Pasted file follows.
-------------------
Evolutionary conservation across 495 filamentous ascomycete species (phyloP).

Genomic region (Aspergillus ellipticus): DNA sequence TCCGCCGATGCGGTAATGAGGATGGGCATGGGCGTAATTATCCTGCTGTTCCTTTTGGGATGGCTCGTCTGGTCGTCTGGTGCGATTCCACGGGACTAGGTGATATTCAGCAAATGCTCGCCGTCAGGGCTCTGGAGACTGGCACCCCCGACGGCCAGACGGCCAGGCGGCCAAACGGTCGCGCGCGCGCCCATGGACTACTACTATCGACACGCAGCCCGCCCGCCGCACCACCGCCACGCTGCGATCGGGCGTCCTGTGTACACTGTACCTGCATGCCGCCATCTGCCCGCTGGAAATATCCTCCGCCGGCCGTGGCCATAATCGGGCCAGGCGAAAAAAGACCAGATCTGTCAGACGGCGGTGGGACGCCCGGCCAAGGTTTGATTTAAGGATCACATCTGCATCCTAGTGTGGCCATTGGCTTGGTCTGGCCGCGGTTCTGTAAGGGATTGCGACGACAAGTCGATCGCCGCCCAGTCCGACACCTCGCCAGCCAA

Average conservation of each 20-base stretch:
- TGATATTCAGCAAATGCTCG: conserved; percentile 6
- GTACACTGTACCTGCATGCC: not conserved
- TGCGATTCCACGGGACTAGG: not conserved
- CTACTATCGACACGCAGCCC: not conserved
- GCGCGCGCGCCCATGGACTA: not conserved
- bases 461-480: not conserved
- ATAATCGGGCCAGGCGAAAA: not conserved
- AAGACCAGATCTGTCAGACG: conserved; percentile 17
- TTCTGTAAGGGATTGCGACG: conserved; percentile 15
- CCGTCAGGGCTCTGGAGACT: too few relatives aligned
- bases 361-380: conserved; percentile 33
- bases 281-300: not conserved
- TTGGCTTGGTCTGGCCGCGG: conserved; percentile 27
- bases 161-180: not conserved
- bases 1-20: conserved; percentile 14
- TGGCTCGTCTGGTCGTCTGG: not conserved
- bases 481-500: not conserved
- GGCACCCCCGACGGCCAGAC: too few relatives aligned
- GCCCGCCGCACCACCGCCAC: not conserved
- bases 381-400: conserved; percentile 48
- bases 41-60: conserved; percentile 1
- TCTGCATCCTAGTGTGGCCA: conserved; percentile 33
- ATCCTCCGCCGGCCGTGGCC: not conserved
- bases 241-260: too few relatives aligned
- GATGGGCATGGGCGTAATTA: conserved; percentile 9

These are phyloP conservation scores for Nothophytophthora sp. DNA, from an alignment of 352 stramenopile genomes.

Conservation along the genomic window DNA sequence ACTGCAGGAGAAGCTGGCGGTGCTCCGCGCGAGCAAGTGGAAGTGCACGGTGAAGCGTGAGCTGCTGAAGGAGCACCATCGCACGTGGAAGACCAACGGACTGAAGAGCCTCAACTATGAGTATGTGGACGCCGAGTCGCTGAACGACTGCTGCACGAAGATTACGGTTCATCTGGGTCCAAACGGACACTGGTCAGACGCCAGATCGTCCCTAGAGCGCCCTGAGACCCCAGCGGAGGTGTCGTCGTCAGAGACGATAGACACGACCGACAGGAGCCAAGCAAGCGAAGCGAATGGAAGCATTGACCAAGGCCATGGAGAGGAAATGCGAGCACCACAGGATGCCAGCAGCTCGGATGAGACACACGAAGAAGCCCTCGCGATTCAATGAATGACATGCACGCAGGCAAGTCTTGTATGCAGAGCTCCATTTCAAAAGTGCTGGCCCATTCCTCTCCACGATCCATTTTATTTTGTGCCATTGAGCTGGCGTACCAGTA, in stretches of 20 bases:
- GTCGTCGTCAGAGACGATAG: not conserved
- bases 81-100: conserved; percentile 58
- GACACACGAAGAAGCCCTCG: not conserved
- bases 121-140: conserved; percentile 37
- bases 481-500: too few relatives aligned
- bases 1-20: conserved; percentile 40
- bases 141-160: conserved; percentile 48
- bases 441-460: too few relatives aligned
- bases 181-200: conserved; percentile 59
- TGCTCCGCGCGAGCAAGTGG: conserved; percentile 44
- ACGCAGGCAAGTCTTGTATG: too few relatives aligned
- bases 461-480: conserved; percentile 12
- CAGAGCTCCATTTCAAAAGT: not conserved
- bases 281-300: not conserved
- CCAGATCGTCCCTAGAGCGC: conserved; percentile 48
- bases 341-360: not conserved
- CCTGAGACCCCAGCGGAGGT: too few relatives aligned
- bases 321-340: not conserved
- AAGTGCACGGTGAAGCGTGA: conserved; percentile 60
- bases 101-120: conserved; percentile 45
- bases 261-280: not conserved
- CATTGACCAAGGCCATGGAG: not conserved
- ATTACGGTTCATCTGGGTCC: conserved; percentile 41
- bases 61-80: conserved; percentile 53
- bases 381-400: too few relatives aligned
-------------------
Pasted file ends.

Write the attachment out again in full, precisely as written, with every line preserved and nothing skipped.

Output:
Evolutionary conservation across 495 filamentous ascomycete species (phyloP).

Genomic region (Aspergillus ellipticus): DNA sequence TCCGCCGATGCGGTAATGAGGATGGGCATGGGCGTAATTATCCTGCTGTTCCTTTTGGGATGGCTCGTCTGGTCGTCTGGTGCGATTCCACGGGACTAGGTGATATTCAGCAAATGCTCGCCGTCAGGGCTCTGGAGACTGGCACCCCCGACGGCCAGACGGCCAGGCGGCCAAACGGTCGCGCGCGCGCCCATGGACTACTACTATCGACACGCAGCCCGCCCGCCGCACCACCGCCACGCTGCGATCGGGCGTCCTGTGTACACTGTACCTGCATGCCGCCATCTGCCCGCTGGAAATATCCTCCGCCGGCCGTGGCCATAATCGGGCCAGGCGAAAAAAGACCAGATCTGTCAGACGGCGGTGGGACGCCCGGCCAAGGTTTGATTTAAGGATCACATCTGCATCCTAGTGTGGCCATTGGCTTGGTCTGGCCGCGGTTCTGTAAGGGATTGCGACGACAAGTCGATCGCCGCCCAGTCCGACACCTCGCCAGCCAA

Average conservation of each 20-base stretch:
- TGATATTCAGCAAATGCTCG: conserved; percentile 6
- GTACACTGTACCTGCATGCC: not conserved
- TGCGATTCCACGGGACTAGG: not conserved
- CTACTATCGACACGCAGCCC: not conserved
- GCGCGCGCGCCCATGGACTA: not conserved
- bases 461-480: not conserved
- ATAATCGGGCCAGGCGAAAA: not conserved
- AAGACCAGATCTGTCAGACG: conserved; percentile 17
- TTCTGTAAGGGATTGCGACG: conserved; percentile 15
- CCGTCAGGGCTCTGGAGACT: too few relatives aligned
- bases 361-380: conserved; percentile 33
- bases 281-300: not conserved
- TTGGCTTGGTCTGGCCGCGG: conserved; percentile 27
- bases 161-180: not conserved
- bases 1-20: conserved; percentile 14
- TGGCTCGTCTGGTCGTCTGG: not conserved
- bases 481-500: not conserved
- GGCACCCCCGACGGCCAGAC: too few relatives aligned
- GCCCGCCGCACCACCGCCAC: not conserved
- bases 381-400: conserved; percentile 48
- bases 41-60: conserved; percentile 1
- TCTGCATCCTAGTGTGGCCA: conserved; percentile 33
- ATCCTCCGCCGGCCGTGGCC: not conserved
- bases 241-260: too few relatives aligned
- GATGGGCATGGGCGTAATTA: conserved; percentile 9

These are phyloP conservation scores for Nothophytophthora sp. DNA, from an alignment of 352 stramenopile genomes.

Conservation along the genomic window DNA sequence ACTGCAGGAGAAGCTGGCGGTGCTCCGCGCGAGCAAGTGGAAGTGCACGGTGAAGCGTGAGCTGCTGAAGGAGCACCATCGCACGTGGAAGACCAACGGACTGAAGAGCCTCAACTATGAGTATGTGGACGCCGAGTCGCTGAACGACTGCTGCACGAAGATTACGGTTCATCTGGGTCCAAACGGACACTGGTCAGACGCCAGATCGTCCCTAGAGCGCCCTGAGACCCCAGCGGAGGTGTCGTCGTCAGAGACGATAGACACGACCGACAGGAGCCAAGCAAGCGAAGCGAATGGAAGCATTGACCAAGGCCATGGAGAGGAAATGCGAGCACCACAGGATGCCAGCAGCTCGGATGAGACACACGAAGAAGCCCTCGCGATTCAATGAATGACATGCACGCAGGCAAGTCTTGTATGCAGAGCTCCATTTCAAAAGTGCTGGCCCATTCCTCTCCACGATCCATTTTATTTTGTGCCATTGAGCTGGCGTACCAGTA, in stretches of 20 bases:
- GTCGTCGTCAGAGACGATAG: not conserved
- bases 81-100: conserved; percentile 58
- GACACACGAAGAAGCCCTCG: not conserved
- bases 121-140: conserved; percentile 37
- bases 481-500: too few relatives aligned
- bases 1-20: conserved; percentile 40
- bases 141-160: conserved; percentile 48
- bases 441-460: too few relatives aligned
- bases 181-200: conserved; percentile 59
- TGCTCCGCGCGAGCAAGTGG: conserved; percentile 44
- ACGCAGGCAAGTCTTGTATG: too few relatives aligned
- bases 461-480: conserved; percentile 12
- CAGAGCTCCATTTCAAAAGT: not conserved
- bases 281-300: not conserved
- CCAGATCGTCCCTAGAGCGC: conserved; percentile 48
- bases 341-360: not conserved
- CCTGAGACCCCAGCGGAGGT: too few relatives aligned
- bases 321-340: not conserved
- AAGTGCACGGTGAAGCGTGA: conserved; percentile 60
- bases 101-120: conserved; percentile 45
- bases 261-280: not conserved
- CATTGACCAAGGCCATGGAG: not conserved
- ATTACGGTTCATCTGGGTCC: conserved; percentile 41
- bases 61-80: conserved; percentile 53
- bases 381-400: too few relatives aligned